Penelope Lively

A vibrant new novel from Penelope Lively—a wry, wise story about the surprising ways lives intersect

When Charlotte Rainsford, a retired schoolteacher, is accosted by a petty thief on a London street, the consequences ripple across the lives of acquaintances and strangers alike. A marriage unravels after an illicit love affair is revealed through an errant cell phone message;

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A vibrant new novel from Penelope Livelya wry, wise story about the surprising ways lives intersect

When Charlotte Rainsford, a retired schoolteacher, is accosted by a petty thief on a London street, the consequences ripple across the lives of acquaintances and strangers alike. A marriage unravels after an illicit love affair is revealed through an errant cell phone message; a posh yet financially strapped interior designer meets a business partner who might prove too good to be true; an old-guard historian tries to recapture his youthful vigor with an ill-conceived idea for a TV miniseries; and a middle-aged central European immigrant learns to speak English and reinvents his life with the assistance of some new friends.

Through a richly conceived and colorful cast of characters, Penelope Lively explores the powerful role of chance in people’s lives and deftly illustrates how our paths can be altered irrevocably by someone we will never even meet. Brought to life in her hallmark graceful prose and full of keen insights into human nature, How It All Began is an engaging, contemporary tale that is sure to strike a chord with her legion of loyal fans as well as new readers. A writer of rare wisdom, elegance, and humor, Lively is a consummate storyteller whose gifts are on full display in this masterful work.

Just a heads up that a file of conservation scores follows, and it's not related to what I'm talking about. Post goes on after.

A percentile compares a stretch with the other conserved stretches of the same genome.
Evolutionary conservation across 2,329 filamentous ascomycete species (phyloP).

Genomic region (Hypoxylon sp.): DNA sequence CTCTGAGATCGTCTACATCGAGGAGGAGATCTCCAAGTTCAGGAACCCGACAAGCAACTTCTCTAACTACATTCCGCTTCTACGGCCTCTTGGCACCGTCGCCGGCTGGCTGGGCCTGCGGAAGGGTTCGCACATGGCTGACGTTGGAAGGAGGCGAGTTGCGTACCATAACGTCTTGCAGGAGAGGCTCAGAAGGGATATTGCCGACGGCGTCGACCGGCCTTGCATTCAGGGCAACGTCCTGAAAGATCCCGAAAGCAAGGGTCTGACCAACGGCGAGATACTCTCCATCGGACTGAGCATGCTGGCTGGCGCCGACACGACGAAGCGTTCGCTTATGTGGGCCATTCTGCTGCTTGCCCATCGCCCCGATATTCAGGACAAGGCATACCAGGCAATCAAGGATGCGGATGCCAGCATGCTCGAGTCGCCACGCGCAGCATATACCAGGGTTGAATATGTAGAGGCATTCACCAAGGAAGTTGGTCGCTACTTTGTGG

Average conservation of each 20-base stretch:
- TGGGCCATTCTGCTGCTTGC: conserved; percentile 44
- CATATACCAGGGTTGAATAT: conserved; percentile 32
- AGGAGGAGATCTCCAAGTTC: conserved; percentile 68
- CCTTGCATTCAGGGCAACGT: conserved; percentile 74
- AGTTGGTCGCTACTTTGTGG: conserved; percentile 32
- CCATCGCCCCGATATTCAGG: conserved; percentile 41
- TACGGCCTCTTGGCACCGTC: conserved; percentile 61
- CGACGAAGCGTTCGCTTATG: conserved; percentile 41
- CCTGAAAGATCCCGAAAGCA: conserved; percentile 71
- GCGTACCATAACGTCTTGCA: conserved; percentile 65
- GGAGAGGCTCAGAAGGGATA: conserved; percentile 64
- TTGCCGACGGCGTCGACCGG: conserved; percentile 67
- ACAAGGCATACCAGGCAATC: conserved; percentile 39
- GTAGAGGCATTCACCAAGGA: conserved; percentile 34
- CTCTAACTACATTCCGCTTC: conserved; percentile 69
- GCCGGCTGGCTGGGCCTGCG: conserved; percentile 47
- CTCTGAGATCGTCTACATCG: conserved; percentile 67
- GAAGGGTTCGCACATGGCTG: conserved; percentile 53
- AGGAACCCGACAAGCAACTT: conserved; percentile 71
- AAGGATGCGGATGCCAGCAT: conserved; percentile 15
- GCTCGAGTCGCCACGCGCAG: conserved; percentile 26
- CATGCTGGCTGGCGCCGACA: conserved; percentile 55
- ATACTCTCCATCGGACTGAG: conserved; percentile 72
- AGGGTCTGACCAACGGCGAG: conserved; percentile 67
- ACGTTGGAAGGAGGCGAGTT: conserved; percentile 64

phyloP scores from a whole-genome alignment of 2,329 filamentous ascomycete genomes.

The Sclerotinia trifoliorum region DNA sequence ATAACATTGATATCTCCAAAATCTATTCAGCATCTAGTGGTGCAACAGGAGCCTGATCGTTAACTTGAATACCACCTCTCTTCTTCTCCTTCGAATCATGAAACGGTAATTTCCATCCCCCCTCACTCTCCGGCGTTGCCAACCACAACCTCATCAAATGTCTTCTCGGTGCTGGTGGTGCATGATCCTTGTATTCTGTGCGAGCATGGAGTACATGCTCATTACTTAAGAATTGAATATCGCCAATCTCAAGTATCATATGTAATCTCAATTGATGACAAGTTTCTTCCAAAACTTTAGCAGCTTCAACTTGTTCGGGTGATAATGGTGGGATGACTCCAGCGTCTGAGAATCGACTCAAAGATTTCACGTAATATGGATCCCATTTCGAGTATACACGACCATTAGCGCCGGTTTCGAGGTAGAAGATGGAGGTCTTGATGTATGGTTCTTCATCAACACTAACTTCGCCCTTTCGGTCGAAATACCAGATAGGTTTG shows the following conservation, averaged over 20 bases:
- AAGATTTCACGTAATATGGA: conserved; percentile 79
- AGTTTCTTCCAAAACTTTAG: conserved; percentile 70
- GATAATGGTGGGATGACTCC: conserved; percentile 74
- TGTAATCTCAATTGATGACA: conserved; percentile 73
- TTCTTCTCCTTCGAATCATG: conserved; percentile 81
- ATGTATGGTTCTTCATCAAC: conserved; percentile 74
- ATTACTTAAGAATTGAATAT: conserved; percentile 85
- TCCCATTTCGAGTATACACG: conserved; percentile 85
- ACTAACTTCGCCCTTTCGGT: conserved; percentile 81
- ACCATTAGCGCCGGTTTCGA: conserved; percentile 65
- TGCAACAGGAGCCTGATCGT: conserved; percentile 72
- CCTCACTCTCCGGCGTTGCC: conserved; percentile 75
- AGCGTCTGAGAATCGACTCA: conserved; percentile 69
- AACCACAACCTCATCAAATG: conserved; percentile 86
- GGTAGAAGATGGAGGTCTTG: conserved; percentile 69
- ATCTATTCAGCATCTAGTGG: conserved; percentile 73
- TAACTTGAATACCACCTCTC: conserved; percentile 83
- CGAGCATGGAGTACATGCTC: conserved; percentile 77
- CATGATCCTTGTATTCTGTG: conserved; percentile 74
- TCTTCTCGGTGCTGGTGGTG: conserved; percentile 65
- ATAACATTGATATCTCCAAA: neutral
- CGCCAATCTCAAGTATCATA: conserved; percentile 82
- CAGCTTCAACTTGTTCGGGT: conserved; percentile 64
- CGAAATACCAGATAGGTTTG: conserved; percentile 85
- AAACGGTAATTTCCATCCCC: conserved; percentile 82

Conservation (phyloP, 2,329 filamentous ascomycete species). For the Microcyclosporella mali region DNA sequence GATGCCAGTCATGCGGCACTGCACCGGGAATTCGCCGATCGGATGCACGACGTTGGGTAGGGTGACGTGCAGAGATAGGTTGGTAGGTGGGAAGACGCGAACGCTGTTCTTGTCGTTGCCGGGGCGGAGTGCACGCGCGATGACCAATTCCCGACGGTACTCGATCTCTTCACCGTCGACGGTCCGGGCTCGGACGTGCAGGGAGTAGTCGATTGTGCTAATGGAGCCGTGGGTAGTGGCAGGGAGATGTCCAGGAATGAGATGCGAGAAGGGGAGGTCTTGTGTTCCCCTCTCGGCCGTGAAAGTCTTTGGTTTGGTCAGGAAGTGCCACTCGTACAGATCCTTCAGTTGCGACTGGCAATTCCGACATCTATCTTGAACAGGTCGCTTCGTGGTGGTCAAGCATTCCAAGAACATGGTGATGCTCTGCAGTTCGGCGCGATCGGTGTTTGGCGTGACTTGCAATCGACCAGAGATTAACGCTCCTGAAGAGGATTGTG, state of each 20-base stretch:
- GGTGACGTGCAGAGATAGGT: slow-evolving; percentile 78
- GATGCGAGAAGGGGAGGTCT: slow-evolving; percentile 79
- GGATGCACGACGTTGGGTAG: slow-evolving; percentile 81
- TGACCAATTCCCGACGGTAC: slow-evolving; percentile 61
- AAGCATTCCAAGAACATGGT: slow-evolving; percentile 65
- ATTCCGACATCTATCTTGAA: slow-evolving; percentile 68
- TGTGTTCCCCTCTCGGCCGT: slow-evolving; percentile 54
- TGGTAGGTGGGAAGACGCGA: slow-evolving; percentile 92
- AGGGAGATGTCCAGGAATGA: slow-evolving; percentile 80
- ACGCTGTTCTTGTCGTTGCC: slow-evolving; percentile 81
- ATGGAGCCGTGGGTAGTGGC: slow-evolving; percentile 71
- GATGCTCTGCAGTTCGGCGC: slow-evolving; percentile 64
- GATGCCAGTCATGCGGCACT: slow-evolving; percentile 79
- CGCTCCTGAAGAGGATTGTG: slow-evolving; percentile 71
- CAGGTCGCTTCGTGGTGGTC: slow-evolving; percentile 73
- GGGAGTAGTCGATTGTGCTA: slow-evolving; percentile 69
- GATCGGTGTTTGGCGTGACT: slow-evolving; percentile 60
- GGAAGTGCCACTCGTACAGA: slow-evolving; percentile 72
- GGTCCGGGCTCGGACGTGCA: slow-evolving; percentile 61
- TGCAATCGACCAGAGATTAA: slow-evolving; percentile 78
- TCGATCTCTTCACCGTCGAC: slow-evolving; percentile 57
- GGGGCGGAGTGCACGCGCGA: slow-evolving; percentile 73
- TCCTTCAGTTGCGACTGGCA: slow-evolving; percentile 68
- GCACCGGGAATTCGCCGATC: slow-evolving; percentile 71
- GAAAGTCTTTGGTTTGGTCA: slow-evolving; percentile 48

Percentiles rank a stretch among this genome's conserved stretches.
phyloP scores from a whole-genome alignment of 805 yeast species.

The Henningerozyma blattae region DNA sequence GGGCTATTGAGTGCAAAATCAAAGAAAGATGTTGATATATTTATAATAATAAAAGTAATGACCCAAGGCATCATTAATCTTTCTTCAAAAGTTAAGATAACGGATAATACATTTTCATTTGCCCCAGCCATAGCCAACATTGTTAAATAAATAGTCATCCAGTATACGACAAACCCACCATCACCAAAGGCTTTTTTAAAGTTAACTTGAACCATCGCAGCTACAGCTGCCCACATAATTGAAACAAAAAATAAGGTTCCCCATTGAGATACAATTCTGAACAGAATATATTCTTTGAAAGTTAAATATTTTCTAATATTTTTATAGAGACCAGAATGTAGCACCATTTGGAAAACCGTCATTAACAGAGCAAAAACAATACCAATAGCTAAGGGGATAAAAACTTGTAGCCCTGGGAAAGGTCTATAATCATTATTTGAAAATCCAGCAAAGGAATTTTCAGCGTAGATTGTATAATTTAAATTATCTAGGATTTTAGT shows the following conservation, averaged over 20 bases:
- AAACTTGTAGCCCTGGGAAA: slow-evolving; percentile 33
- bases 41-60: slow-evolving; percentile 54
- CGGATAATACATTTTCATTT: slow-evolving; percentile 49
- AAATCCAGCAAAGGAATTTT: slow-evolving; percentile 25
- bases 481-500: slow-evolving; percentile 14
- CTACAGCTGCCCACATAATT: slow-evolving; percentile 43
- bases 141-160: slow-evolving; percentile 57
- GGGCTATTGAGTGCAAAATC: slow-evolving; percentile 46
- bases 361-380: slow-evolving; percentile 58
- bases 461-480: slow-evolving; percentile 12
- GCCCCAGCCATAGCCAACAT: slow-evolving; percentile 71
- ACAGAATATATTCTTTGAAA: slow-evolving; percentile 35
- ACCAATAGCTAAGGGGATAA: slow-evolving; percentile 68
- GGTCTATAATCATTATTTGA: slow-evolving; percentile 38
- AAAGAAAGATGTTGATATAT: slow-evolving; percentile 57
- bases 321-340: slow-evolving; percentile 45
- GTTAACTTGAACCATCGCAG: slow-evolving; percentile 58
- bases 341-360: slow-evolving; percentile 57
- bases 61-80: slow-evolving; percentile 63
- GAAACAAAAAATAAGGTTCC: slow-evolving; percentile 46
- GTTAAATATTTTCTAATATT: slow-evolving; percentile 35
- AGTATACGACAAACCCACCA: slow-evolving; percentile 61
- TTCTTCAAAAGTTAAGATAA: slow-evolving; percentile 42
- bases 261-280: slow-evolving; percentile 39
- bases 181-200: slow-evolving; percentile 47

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Price: $16.00

ISBN: 9780143122647

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About Penelope Lively

Penelope Lively grew up in Egypt but settled in England after the war and took a degree in history at St Anne’s College, Oxford. She is a Fellow of the Royal Society of Literature, and a member of PEN and the Society of Authors. She was married to the late Professor Jack Lively, has a daughter, a son and four grandchildren, and lives in Oxfordshire and London.